BBC Interview Could Leave Brahimi Struggling to Start Talks
UN Special Envoy to Syria Lakhdar Brahimi’s efforts to kickstart peace talks have been going nowhere fast, but his comments in an interview with the BBC yesterday, appearing aimed at courting the rebels, may have made it even more difficult for him to get any talks going.
In the interview, Brahimi abandon the strategy of neutrality of his predecessor, Kofi Annan, and announced that in his estimation the Assad family’s uninterrupted 40 year rule over Syria was “a little bit too long.”
Assad government officials are condemning Brahimi for the comments, saying his call for regime change shows “flagrant bias” against the government, a reaction which was entirely predictable.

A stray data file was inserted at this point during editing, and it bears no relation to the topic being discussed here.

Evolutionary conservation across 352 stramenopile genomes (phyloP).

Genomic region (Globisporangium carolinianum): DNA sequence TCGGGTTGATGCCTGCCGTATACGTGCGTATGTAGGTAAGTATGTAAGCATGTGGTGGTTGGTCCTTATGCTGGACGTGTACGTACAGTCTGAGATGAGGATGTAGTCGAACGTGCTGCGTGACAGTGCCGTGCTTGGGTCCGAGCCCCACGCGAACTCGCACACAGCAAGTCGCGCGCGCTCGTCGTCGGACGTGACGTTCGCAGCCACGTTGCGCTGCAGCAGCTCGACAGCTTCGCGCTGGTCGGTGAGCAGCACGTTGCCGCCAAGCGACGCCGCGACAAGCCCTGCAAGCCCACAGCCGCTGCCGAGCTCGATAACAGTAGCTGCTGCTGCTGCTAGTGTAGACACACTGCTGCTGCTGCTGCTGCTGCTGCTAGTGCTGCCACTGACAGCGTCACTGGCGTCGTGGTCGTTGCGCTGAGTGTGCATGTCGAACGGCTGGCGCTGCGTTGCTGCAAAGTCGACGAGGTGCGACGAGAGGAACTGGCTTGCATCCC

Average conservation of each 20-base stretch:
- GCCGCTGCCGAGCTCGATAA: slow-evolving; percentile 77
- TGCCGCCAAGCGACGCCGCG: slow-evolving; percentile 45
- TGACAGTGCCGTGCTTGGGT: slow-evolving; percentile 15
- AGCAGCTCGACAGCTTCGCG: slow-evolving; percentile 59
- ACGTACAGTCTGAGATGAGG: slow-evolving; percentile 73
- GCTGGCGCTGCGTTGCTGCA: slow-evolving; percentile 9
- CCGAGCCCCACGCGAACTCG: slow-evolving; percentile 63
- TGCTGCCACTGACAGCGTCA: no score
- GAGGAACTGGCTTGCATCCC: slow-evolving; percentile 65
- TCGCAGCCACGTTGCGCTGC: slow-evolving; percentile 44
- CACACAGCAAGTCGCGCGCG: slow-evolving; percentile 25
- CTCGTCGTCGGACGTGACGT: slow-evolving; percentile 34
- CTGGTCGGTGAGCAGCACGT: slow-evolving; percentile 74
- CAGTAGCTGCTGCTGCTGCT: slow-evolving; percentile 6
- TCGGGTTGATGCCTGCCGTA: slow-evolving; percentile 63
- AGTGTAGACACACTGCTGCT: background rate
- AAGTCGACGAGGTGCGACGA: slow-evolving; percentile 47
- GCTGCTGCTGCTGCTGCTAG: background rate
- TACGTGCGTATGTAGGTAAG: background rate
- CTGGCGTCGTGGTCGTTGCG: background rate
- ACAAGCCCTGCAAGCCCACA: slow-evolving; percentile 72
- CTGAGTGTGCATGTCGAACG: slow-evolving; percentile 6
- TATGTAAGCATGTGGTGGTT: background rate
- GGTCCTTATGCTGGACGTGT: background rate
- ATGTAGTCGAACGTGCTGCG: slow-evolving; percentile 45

Brahimi’s comments may have gained him some support among rebels, but since the rebel factions reject negotiations on general principle, this probably won’t change much, and if anything, it will lead the regime to take Brahimi’s calls even less seriously than before.
Last 5 posts by Jason Ditz
- A Wartime President: Obama Moves More Hawkish - November 24th, 2014
- AIPAC Leads Call for Sanctions to Sabotage Iran Talks - November 24th, 2014
- Saudi Arabia: ISIS Ordered Attacks on Shi'ites - November 24th, 2014
- Iraq Military's Corruption Means Weapons Aid Doesn't Go That Far - November 24th, 2014
- NATO Outraged as Russia Signs Treaty With Neighboring Abkhazia - November 24th, 2014